I CANNOT LIKE Happy Cog’s new Facebook page, due to Facebook’s unexplained and arbitrary limitation on how many things a user is allowed to Like. In Facebook’s world, it seems I Like too many things, and that’s bad—even though a chief value of Facebook to advertisers is as a platform where users connect to brands by “Liking” them and encouraging their friends to Like them. Breaking the user/Like connection arbitrarily not only frustrates the user, it also runs counter to Facebook’s business model. Moreover, the vaguely worded error message is a lie. No matter how many things I remove from my pile of Likes, I still cannot Like anything new.
So the real problem may be that I have too many “friends” (i.e. colleagues, business contacts, actual friends, and family). I’m allowed 5000 and I have 5000. If you have 5000 friends, you can’t add more friends, because God forbid you help Facebook grow its network beyond an arbitrary cutoff point. Moreover, if you have 5000 friends, you apparently aren’t allowed to Like anything. You have to choose: friends or brands. Like anyone, I choose friends. As a result, I lose value to Facebook’s advertisers, whose products I can no longer Like. This inability to simultaneously Like people and things maps to nothing in the real world and makes no business sense, but here we are.
So Happy Cog has a Facebook page, and I founded Happy Cog, but I cannot like Happy Cog’s Facebook page. Even if I remove everything else I Like from my list of Facebook likes, I will still not be able to Like Happy Cog’s Facebook page, unless I start removing contacts, which I’m unwilling to do for obvious reasons.
If Facebook were an eager young startup, they would quickly fix this problem, which runs counter to all their business interests and is not based on any real system constraints. But, as we all know, Facebook is an insanely successful company, so they have no incentive to fix the things that are broken in their user experience.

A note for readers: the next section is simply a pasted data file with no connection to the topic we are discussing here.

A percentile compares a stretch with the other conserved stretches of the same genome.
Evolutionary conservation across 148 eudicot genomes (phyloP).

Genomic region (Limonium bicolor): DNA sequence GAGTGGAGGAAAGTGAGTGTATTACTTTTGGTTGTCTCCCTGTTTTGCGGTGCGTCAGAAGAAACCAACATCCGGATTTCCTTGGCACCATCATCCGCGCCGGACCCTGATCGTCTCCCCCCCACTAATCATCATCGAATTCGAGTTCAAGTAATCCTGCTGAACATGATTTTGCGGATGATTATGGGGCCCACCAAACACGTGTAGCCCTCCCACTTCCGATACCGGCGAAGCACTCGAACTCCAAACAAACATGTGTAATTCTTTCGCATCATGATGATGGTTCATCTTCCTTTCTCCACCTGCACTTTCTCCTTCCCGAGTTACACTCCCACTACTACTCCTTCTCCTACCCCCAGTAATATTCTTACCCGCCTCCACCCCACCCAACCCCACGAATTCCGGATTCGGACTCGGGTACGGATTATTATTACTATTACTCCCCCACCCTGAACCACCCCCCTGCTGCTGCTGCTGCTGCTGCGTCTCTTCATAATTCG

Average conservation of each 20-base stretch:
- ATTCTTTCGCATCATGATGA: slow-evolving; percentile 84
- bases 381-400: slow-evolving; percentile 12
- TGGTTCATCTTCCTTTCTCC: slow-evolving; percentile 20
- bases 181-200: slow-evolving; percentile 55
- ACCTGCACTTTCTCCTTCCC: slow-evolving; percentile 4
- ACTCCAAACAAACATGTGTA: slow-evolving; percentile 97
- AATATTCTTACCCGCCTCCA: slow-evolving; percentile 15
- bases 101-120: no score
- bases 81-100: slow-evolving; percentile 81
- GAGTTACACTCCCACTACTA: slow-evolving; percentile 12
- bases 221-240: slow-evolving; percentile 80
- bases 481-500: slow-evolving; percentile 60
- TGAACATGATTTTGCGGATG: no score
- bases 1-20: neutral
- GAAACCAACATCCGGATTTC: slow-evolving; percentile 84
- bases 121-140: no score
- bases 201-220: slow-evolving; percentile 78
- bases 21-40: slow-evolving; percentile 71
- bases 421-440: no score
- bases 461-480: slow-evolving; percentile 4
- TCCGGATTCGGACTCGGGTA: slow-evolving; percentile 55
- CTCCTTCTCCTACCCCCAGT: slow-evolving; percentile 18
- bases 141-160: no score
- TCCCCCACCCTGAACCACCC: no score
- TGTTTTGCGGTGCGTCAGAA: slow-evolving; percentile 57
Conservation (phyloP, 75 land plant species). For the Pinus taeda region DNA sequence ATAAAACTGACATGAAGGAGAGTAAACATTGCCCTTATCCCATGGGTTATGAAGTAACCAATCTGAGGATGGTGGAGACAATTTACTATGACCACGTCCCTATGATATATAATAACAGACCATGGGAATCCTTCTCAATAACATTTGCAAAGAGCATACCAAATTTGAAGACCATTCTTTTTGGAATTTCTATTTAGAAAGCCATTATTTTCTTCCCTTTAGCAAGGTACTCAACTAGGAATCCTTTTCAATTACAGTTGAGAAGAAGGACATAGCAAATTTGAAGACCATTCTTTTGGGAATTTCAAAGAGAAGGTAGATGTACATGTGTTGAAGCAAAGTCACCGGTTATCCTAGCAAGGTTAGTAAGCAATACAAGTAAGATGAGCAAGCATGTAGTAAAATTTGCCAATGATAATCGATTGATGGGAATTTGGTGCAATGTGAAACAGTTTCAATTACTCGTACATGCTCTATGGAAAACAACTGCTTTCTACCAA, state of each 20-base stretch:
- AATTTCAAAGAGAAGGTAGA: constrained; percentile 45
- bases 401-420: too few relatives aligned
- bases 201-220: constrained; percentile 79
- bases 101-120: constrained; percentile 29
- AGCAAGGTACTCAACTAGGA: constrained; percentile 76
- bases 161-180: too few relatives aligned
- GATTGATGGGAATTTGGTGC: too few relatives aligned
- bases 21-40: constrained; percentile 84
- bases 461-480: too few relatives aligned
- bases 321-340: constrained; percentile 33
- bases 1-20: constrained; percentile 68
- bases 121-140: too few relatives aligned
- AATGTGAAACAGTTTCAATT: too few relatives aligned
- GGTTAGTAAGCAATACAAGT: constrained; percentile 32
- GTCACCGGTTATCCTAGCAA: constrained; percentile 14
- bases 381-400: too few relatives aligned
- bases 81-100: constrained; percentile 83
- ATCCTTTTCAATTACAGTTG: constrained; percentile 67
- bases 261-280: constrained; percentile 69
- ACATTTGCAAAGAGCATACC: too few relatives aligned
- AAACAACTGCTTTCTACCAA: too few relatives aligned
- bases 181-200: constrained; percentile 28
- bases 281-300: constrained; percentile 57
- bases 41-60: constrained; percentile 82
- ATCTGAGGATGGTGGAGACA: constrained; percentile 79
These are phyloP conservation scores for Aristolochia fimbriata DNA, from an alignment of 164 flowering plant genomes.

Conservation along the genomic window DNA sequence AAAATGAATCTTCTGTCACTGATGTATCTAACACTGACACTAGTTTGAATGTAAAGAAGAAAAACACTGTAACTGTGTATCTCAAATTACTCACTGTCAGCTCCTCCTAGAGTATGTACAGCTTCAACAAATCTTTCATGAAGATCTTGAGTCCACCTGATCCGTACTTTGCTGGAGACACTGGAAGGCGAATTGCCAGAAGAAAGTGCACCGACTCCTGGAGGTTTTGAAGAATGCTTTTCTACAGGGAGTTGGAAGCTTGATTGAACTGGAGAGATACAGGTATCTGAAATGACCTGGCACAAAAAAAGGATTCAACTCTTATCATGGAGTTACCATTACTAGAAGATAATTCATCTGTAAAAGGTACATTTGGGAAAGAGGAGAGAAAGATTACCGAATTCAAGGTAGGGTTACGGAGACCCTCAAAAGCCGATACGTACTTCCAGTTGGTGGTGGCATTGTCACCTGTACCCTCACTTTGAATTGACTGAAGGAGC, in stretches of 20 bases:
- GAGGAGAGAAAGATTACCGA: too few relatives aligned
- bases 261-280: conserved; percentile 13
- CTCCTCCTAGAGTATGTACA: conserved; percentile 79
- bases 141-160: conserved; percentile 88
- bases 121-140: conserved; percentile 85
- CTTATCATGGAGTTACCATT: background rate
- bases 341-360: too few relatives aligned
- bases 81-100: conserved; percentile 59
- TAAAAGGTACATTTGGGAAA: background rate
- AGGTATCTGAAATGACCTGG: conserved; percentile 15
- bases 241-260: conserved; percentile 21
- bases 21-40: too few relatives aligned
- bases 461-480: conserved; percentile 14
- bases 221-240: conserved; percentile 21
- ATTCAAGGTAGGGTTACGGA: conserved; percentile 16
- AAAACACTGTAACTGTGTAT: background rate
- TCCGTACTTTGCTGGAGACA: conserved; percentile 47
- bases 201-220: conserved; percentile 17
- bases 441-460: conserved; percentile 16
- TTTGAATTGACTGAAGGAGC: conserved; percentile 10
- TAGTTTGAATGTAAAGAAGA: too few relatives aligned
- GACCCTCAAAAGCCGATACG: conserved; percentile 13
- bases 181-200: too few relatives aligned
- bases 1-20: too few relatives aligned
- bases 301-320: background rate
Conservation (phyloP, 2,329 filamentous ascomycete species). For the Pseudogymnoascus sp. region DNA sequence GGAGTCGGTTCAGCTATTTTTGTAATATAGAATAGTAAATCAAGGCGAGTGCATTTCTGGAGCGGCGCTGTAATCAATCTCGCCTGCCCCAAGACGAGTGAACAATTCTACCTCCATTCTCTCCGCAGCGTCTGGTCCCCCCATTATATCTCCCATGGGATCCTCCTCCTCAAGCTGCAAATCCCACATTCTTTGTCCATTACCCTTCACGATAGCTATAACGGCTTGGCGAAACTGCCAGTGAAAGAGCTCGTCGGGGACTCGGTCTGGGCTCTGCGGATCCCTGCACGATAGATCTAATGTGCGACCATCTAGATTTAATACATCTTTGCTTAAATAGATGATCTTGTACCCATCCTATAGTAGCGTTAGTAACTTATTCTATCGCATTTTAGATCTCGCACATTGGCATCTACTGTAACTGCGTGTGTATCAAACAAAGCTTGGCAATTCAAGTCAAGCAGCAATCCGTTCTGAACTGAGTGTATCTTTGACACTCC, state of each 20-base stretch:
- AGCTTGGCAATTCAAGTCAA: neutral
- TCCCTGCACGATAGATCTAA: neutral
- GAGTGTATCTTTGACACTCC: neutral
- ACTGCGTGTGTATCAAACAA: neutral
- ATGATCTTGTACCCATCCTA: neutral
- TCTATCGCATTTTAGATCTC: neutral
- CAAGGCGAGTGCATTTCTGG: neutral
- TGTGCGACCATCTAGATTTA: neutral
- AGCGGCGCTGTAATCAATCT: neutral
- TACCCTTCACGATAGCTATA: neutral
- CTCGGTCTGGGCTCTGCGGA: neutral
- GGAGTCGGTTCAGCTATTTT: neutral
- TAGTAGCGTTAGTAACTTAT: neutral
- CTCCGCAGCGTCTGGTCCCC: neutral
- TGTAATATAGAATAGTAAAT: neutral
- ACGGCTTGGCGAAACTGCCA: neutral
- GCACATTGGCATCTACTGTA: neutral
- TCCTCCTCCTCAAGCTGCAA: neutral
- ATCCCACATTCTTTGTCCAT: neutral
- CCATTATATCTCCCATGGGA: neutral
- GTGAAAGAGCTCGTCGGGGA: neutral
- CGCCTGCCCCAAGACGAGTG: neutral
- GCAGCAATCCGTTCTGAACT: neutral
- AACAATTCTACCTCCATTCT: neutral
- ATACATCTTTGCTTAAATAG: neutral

I like Facebook. I don’t mind the brain-dead broken parts of Facebook; all web apps have broken, brain-dead parts. That’s what testing and user feedback are for: to find fix broken, brain-dead stuff. I hate, hate, hate thinking Facebook will never fix what is broken and brain-dead in its site used by half a billion people. Say “Amen,” somebody.
Captured from Twitter, here is Tom Henrich’s partial reconstruction of my conversation with Tantek Çelik, Glenda Bautista, Andy Rutledge and others on the merits of self-hosting social content and publishing to various sites rather than aggregating locally from external sources.
When kids interact with software they explore and engage with anything that looks interesting. Especially if it looks like content. Graphical user interface components don’t.
Consider the example of Dr. Seuss’s ABC book on the iPad. The intro screen uses colorful blobs to bring attention to large hit targets. But tap on one of these elements and up pops a standard modal menu asking you to select from one of three options. Modal menu dialogs and kids don’t mix.
I RECENTLY ATE dinner with a friend I hadn’t seen in 20 years. If you are in a position to do likewise, I highly recommend the experience. So much had changed, yet so much was still wonderfully the same. We were still the same joyously creative young fools, yet time had seasoned us. No longer poking the world with sharp sticks, we had found a place in it. I was pleasantly reminded of this existentially thrilling encounter while opening a pre-release version Bare Bones Software’s BBEdit 9.6 update—released to the public as of 12:19 EDT today.
A beloved and venerable HTML and text editor for Macintosh, BBEdit is tailored to the needs of web developers and designers who write their own code. Its no-frills interface consists of a document window in which you write your code; a side drawer that lists all pages you’re working on, enabling you to navigate between them; a stack of buttons (many with drop-downs) you can push to perform tasks like choosing and inserting a DOCTYPE, wrapping chunks of copy in paragraph tags, checking syntax and links for errors, and more; and a report window where you can view your test results and correct your errors.
Previous versions of BBEdit were updated with the precepts of Designing With Web Standards in mind, and the current version takes some of its feature cues from Jeremy Keith’s HTML5 For Web Designers. (When I say the software takes its cues from Mr Keith’s book, I mean that literally; Bare Bones Software head Rich Siegel and his team used HTML5 For Web Designers to help develop some of their testing suites.)